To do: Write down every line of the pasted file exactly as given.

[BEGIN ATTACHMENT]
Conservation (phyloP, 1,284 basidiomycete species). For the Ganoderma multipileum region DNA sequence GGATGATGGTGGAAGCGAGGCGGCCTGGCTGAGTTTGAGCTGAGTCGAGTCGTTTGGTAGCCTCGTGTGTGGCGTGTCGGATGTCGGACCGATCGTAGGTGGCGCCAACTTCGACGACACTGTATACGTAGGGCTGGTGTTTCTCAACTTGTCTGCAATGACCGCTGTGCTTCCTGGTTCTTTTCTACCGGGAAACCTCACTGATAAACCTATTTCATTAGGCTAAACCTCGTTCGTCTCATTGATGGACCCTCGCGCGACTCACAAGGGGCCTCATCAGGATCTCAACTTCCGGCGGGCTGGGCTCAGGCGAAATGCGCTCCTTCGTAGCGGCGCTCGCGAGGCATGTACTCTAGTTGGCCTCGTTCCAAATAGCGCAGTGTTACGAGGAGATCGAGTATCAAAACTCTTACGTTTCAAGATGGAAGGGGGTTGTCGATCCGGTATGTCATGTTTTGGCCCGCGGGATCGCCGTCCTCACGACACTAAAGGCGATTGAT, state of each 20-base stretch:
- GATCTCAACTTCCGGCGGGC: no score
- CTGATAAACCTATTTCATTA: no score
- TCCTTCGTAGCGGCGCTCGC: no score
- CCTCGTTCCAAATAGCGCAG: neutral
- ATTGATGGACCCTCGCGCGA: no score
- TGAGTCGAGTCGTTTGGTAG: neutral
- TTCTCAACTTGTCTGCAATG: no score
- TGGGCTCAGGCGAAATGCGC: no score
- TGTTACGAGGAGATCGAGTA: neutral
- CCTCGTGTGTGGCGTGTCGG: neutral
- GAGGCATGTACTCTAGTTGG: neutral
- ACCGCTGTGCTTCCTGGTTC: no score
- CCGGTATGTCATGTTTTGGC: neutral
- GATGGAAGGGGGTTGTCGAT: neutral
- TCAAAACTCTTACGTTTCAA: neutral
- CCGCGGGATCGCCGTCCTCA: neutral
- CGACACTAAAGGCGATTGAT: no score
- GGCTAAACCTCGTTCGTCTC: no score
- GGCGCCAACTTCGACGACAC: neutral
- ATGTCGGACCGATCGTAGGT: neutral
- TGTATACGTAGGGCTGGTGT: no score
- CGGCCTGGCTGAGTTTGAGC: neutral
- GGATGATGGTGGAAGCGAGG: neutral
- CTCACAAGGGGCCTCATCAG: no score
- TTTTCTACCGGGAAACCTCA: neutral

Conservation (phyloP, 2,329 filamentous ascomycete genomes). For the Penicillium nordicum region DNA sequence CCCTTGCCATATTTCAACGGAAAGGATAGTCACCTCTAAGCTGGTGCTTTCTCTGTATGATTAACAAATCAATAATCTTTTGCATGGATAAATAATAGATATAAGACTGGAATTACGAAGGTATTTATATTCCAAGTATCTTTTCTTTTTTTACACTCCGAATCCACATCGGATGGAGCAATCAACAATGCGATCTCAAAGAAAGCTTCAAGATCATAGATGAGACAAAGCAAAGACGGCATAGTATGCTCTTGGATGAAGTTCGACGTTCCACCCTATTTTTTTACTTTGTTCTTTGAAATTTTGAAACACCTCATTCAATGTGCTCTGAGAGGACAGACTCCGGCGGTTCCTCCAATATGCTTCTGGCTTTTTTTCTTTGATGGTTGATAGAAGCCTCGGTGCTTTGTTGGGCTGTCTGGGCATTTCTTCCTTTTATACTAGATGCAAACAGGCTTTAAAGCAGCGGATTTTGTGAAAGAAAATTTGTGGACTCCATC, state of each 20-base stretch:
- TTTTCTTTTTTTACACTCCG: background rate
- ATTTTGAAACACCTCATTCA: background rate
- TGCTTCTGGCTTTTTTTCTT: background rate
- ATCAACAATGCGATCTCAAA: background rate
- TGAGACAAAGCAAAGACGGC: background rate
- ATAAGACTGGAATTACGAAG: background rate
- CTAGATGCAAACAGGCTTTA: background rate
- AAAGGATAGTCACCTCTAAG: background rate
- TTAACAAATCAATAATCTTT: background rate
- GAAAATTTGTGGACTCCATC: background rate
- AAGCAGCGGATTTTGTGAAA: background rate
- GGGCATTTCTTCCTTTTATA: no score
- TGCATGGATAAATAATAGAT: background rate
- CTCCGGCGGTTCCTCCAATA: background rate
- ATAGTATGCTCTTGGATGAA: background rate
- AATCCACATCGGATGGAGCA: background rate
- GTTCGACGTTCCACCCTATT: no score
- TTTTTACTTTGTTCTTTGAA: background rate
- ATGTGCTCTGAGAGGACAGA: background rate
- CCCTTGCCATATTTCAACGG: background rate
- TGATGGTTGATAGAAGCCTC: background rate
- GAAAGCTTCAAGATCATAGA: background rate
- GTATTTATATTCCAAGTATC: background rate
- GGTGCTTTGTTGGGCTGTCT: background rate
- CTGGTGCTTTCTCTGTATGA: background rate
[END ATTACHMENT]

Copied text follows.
Conservation (phyloP, 1,284 basidiomycete species). For the Ganoderma multipileum region DNA sequence GGATGATGGTGGAAGCGAGGCGGCCTGGCTGAGTTTGAGCTGAGTCGAGTCGTTTGGTAGCCTCGTGTGTGGCGTGTCGGATGTCGGACCGATCGTAGGTGGCGCCAACTTCGACGACACTGTATACGTAGGGCTGGTGTTTCTCAACTTGTCTGCAATGACCGCTGTGCTTCCTGGTTCTTTTCTACCGGGAAACCTCACTGATAAACCTATTTCATTAGGCTAAACCTCGTTCGTCTCATTGATGGACCCTCGCGCGACTCACAAGGGGCCTCATCAGGATCTCAACTTCCGGCGGGCTGGGCTCAGGCGAAATGCGCTCCTTCGTAGCGGCGCTCGCGAGGCATGTACTCTAGTTGGCCTCGTTCCAAATAGCGCAGTGTTACGAGGAGATCGAGTATCAAAACTCTTACGTTTCAAGATGGAAGGGGGTTGTCGATCCGGTATGTCATGTTTTGGCCCGCGGGATCGCCGTCCTCACGACACTAAAGGCGATTGAT, state of each 20-base stretch:
- GATCTCAACTTCCGGCGGGC: no score
- CTGATAAACCTATTTCATTA: no score
- TCCTTCGTAGCGGCGCTCGC: no score
- CCTCGTTCCAAATAGCGCAG: neutral
- ATTGATGGACCCTCGCGCGA: no score
- TGAGTCGAGTCGTTTGGTAG: neutral
- TTCTCAACTTGTCTGCAATG: no score
- TGGGCTCAGGCGAAATGCGC: no score
- TGTTACGAGGAGATCGAGTA: neutral
- CCTCGTGTGTGGCGTGTCGG: neutral
- GAGGCATGTACTCTAGTTGG: neutral
- ACCGCTGTGCTTCCTGGTTC: no score
- CCGGTATGTCATGTTTTGGC: neutral
- GATGGAAGGGGGTTGTCGAT: neutral
- TCAAAACTCTTACGTTTCAA: neutral
- CCGCGGGATCGCCGTCCTCA: neutral
- CGACACTAAAGGCGATTGAT: no score
- GGCTAAACCTCGTTCGTCTC: no score
- GGCGCCAACTTCGACGACAC: neutral
- ATGTCGGACCGATCGTAGGT: neutral
- TGTATACGTAGGGCTGGTGT: no score
- CGGCCTGGCTGAGTTTGAGC: neutral
- GGATGATGGTGGAAGCGAGG: neutral
- CTCACAAGGGGCCTCATCAG: no score
- TTTTCTACCGGGAAACCTCA: neutral

Conservation (phyloP, 2,329 filamentous ascomycete genomes). For the Penicillium nordicum region DNA sequence CCCTTGCCATATTTCAACGGAAAGGATAGTCACCTCTAAGCTGGTGCTTTCTCTGTATGATTAACAAATCAATAATCTTTTGCATGGATAAATAATAGATATAAGACTGGAATTACGAAGGTATTTATATTCCAAGTATCTTTTCTTTTTTTACACTCCGAATCCACATCGGATGGAGCAATCAACAATGCGATCTCAAAGAAAGCTTCAAGATCATAGATGAGACAAAGCAAAGACGGCATAGTATGCTCTTGGATGAAGTTCGACGTTCCACCCTATTTTTTTACTTTGTTCTTTGAAATTTTGAAACACCTCATTCAATGTGCTCTGAGAGGACAGACTCCGGCGGTTCCTCCAATATGCTTCTGGCTTTTTTTCTTTGATGGTTGATAGAAGCCTCGGTGCTTTGTTGGGCTGTCTGGGCATTTCTTCCTTTTATACTAGATGCAAACAGGCTTTAAAGCAGCGGATTTTGTGAAAGAAAATTTGTGGACTCCATC, state of each 20-base stretch:
- TTTTCTTTTTTTACACTCCG: background rate
- ATTTTGAAACACCTCATTCA: background rate
- TGCTTCTGGCTTTTTTTCTT: background rate
- ATCAACAATGCGATCTCAAA: background rate
- TGAGACAAAGCAAAGACGGC: background rate
- ATAAGACTGGAATTACGAAG: background rate
- CTAGATGCAAACAGGCTTTA: background rate
- AAAGGATAGTCACCTCTAAG: background rate
- TTAACAAATCAATAATCTTT: background rate
- GAAAATTTGTGGACTCCATC: background rate
- AAGCAGCGGATTTTGTGAAA: background rate
- GGGCATTTCTTCCTTTTATA: no score
- TGCATGGATAAATAATAGAT: background rate
- CTCCGGCGGTTCCTCCAATA: background rate
- ATAGTATGCTCTTGGATGAA: background rate
- AATCCACATCGGATGGAGCA: background rate
- GTTCGACGTTCCACCCTATT: no score
- TTTTTACTTTGTTCTTTGAA: background rate
- ATGTGCTCTGAGAGGACAGA: background rate
- CCCTTGCCATATTTCAACGG: background rate
- TGATGGTTGATAGAAGCCTC: background rate
- GAAAGCTTCAAGATCATAGA: background rate
- GTATTTATATTCCAAGTATC: background rate
- GGTGCTTTGTTGGGCTGTCT: background rate
- CTGGTGCTTTCTCTGTATGA: background rate